Cleanup continues after Tipton County tornado touchdown
MEMPHIS, Tenn. (WMC) - On just a few hours of sleep, Daniel Hodges and his team at Hodges Tree and Landscape were back out in several areas of West Tipton County Monday morning, taking care of downed trees left by an EF-1 tornado that touched down the day before.
“We were here until mid-morning,” Hodges said,” probably two or three in the morning, just getting the tree off the house, and now we’re here cleaning stuff up.”
The National Weather Service in Memphis, after assessing the storm’s damage for several hours, confirmed it was a single tornado that swept through parts of Tipton County, reaching winds as high as 95 mph, resulting in the EF-1 rating.
“We have seen a lot of tree damage, a lot of trees that were uprooted, some tree trunks that were snapped. A lot of damage to storage buildings and storage sheds, as well,” said Gary Woodall, a Meteorologist with NWS Memphis.
Woodall was asked why there were reports of no warnings being issued at the time of the tornado’s development.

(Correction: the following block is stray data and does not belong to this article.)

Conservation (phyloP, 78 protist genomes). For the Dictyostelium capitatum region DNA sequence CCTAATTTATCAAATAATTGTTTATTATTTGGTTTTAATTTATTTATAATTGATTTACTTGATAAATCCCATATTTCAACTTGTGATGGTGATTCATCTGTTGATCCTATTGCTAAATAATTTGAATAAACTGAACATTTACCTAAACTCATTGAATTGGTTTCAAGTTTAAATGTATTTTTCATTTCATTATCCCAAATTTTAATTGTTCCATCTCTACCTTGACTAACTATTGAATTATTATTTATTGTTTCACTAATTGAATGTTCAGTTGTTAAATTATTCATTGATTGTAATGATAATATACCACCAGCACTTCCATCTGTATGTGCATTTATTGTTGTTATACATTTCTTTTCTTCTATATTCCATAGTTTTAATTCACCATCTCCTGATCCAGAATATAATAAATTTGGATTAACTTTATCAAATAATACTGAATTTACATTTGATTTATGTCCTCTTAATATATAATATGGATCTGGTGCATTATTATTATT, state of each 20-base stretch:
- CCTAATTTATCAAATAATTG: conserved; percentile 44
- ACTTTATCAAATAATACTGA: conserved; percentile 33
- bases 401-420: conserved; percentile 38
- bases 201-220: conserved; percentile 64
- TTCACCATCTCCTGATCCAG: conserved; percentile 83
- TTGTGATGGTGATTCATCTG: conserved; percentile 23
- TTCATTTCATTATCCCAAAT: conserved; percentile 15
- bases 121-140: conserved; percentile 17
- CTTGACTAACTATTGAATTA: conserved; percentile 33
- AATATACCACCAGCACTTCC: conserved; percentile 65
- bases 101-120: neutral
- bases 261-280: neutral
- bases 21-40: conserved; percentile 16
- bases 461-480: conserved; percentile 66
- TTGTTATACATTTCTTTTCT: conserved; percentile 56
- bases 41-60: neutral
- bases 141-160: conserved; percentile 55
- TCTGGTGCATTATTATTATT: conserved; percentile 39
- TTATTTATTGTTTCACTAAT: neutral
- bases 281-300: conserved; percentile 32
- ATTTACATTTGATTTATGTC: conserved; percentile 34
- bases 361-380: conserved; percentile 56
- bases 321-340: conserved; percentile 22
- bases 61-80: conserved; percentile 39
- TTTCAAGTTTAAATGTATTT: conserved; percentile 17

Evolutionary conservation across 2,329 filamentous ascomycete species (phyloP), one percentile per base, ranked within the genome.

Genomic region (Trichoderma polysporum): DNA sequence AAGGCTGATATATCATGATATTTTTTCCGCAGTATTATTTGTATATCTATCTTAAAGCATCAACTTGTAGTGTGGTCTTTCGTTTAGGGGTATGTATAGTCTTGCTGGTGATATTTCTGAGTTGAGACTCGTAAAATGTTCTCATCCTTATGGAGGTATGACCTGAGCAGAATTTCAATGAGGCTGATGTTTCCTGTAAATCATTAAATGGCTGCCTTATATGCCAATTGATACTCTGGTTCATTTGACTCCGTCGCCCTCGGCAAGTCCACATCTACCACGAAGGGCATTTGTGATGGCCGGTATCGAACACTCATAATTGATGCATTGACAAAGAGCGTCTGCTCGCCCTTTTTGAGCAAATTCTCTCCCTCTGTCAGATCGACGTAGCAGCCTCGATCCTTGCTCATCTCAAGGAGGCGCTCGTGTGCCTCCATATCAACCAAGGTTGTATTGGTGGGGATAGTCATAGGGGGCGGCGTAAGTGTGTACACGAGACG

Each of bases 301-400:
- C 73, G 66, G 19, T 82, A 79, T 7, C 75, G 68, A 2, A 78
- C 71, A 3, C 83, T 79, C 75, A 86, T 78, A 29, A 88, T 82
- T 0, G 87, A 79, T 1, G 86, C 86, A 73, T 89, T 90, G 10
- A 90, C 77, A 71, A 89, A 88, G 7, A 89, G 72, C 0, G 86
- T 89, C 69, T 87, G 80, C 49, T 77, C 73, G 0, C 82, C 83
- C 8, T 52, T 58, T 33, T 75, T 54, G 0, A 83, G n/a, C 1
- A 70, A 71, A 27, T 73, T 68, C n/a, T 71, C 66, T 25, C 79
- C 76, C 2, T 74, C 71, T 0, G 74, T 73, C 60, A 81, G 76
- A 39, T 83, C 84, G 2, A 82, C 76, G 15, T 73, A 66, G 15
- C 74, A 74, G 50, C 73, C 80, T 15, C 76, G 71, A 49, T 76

“It was moving fairly steadily, but the rotation did seem to develop pretty quickly,” Woodall said.
Residents like Ed Quirk recall the touchdown lasting only seconds.
“Then it was over,” Quirk said. “We came out, and I was amazing at what I saw.”
An EF-1 is considered “weak” by the Enhance Fujita (EF) scale, but the damage left on Sunday afternoon was anything but.
“The main thing is that nobody was hurt,” Hodges said while working on a home that had a tree fall onto its roof. “Properties can be replaced, but we want to get things safe and also tarp the house so water and stuff like that don’t create more problems.”
Hodges said with a 10 man crew, the home he was working on might take a few hours.
With his guys stretched out, it could look like a few days.
“But it’ll definitely get done,” he said, “100 percent.”
Residents like Quirk say they’ve never seen a storm hit this bad in their part of Tipton County.
Woodall says this serves as a good lesson that storms can develop anywhere and that it’s best to be prepared.
“To know where they’re going to go, what they’re going to do instinctively,” Woodall said, “so that if there is either no or very little warning lead time people will instinctively know what to do and can keep themselves safe.”
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